Currently, Microsoft employs 119 Whitman College alumni. In the near future, that number may expand - at Microsoft and other technology companies - thanks to a new emphasis on computer science and the establishment of Whitman's first Microsoft Chair of Computer Science. The Chair is made possible by major funding from Microsoft and other sources.

"This is an opportunity to support Whitman College as it responds to the needs of its students and the needs of our economy," said Microsoft Executive Vice President and General Counsel Brad Smith. "Computer science drives innovations that touch every aspect of our daily lives - business, government, education, healthcare and the arts. Students at colleges throughout the state should have the opportunity to discover the exciting opportunities that it can create for their futures."

Whitman College is already a top choice for high school graduates in the Pacific Northwest and many college graduates have the desire to join businesses developing and employing advanced technology. Increasing the computational and reasoning skills of Whitman graduates will expand the pool of exceptional Northwest candidates competing for jobs that demand strong analytic, deliberation and communication abilities.

George Bridges, president of Whitman College, notes that computer science courses have been offered at Whitman since the 1970s. However, the gift from Microsoft - part of a larger $150 million campaign Whitman launched, in part, to broaden and deepen the college's curriculum - allows for greater emphasis and offerings in the field.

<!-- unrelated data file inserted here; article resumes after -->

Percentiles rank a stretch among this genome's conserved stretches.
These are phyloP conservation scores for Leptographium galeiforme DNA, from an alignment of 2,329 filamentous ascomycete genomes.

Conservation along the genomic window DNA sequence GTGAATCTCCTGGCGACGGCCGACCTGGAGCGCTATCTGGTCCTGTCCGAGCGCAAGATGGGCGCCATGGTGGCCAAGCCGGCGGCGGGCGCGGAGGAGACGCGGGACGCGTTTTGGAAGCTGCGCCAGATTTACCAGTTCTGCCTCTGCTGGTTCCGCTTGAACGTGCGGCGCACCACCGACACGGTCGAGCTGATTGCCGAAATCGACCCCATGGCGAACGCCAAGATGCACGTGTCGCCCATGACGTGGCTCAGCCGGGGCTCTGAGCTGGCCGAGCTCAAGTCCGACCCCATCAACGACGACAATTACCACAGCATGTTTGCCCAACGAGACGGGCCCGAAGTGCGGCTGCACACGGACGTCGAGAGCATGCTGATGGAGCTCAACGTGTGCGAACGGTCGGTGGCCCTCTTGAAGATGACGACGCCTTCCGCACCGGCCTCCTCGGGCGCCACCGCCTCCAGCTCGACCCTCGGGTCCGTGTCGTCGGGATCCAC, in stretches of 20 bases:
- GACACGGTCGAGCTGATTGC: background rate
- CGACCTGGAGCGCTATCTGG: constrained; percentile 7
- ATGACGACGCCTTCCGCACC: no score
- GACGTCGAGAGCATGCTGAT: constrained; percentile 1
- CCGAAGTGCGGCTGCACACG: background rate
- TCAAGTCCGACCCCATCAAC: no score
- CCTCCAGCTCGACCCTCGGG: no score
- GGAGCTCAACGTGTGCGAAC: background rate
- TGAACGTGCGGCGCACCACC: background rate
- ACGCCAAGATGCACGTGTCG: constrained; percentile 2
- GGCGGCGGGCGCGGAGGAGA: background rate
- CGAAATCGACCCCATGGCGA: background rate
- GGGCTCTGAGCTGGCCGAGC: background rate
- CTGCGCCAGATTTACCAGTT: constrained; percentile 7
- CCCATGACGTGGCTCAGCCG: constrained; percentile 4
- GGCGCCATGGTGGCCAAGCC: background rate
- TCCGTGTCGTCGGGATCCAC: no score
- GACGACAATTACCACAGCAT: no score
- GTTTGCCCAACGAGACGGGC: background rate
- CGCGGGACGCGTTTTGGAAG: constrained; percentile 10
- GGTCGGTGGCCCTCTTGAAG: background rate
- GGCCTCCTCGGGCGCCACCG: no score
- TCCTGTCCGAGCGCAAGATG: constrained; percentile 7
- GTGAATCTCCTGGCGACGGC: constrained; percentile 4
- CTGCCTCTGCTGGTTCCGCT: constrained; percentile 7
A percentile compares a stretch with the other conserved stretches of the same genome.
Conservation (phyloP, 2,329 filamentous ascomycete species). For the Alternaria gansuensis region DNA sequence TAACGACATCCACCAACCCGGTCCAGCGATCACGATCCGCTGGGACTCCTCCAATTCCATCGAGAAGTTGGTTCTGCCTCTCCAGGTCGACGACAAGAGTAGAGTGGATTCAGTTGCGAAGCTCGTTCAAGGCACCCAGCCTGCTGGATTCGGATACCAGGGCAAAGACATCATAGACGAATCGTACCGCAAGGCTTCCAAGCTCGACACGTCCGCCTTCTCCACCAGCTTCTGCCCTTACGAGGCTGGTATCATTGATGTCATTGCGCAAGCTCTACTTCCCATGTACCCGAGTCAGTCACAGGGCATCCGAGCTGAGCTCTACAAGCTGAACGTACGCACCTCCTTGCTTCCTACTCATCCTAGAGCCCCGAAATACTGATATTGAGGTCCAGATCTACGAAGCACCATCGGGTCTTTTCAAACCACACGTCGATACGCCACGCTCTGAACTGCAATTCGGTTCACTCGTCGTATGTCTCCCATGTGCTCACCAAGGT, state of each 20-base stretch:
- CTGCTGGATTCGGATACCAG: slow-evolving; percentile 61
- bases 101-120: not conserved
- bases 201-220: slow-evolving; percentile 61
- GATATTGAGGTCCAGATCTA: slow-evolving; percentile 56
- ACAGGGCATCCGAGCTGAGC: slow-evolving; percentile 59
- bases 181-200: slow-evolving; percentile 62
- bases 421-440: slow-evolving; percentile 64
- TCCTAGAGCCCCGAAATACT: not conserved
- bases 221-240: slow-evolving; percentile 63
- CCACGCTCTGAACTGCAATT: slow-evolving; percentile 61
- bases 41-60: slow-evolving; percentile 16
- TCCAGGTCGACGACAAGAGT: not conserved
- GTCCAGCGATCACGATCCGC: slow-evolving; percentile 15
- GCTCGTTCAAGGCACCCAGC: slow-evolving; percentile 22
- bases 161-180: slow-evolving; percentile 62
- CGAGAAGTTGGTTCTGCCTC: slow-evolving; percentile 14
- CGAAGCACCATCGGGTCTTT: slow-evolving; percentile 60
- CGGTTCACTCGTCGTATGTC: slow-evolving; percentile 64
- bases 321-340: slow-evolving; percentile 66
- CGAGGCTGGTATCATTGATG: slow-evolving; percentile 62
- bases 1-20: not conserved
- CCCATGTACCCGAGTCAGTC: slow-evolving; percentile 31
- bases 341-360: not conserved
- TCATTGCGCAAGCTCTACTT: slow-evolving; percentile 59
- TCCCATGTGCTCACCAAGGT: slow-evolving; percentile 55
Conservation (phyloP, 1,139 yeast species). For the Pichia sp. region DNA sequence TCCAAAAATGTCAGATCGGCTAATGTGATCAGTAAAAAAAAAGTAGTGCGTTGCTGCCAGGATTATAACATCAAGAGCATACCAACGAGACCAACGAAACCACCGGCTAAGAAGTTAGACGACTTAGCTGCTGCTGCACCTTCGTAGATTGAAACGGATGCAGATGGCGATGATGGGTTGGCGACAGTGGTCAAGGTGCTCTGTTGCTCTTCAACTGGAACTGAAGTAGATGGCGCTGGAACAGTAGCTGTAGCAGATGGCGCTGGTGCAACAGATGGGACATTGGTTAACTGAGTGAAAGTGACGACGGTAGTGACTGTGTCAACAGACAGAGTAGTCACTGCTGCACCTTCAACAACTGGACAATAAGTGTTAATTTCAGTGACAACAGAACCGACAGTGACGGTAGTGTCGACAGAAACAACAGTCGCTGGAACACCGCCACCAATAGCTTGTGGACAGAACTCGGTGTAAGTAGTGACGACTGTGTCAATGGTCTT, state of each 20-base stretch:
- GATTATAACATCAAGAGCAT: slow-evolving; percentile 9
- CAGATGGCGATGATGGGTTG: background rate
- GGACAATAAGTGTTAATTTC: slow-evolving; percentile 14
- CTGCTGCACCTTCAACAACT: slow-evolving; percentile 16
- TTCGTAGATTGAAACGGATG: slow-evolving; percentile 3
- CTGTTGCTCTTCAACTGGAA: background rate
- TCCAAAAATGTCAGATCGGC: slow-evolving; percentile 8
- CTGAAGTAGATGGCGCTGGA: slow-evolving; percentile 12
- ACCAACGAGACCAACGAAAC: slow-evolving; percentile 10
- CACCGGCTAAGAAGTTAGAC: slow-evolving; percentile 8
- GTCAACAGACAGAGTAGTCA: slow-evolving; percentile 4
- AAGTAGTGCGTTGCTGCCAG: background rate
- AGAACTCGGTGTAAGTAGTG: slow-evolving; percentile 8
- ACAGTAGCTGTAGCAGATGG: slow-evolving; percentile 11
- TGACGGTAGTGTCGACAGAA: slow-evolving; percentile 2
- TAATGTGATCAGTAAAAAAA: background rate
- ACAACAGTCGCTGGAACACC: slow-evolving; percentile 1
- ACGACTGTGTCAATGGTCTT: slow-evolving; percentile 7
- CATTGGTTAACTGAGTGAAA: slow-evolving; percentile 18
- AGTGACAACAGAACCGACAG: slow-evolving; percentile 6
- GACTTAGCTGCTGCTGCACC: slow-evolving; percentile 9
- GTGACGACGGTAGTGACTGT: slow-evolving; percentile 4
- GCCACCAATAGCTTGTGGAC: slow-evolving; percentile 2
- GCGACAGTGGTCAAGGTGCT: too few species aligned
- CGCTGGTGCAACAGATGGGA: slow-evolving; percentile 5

"Microsoft's generous gift coupled with others will establish a robust curriculum in computer science at Whitman," Bridges remarked. "This program of study will produce a generation of computer scientists who combine advanced algorithmic thinking and knowledge of computing with the creativity and analytical and communication abilities that ensue from a rigorous education in the liberal arts and sciences."

Jenn Watt '03 is one recent graduate who works for Microsoft in the Human Resources Department. She sees a more robust computer science program as a huge benefit for Whitman students.

"I think the major thing that sets Whitman students apart is that they have learned how to think and effectively communicate so, regardless of what job function someone wishes to pursue, they are equipped to ask meaningful questions, dive into complex thinking and problem solving, and work with people different from them to accomplish great things," Watt said. "Adding that strong computer science background to those skills will make them even more marketable to companies like Microsoft."

Watt's advice would be for all students - not just those focused on a technical career - to take at least one computer science course.

The search to fill the first position dedicated to computer science is underway and students and parents can expect to see expanded course offerings over the next three years beginning in the fall of 2015.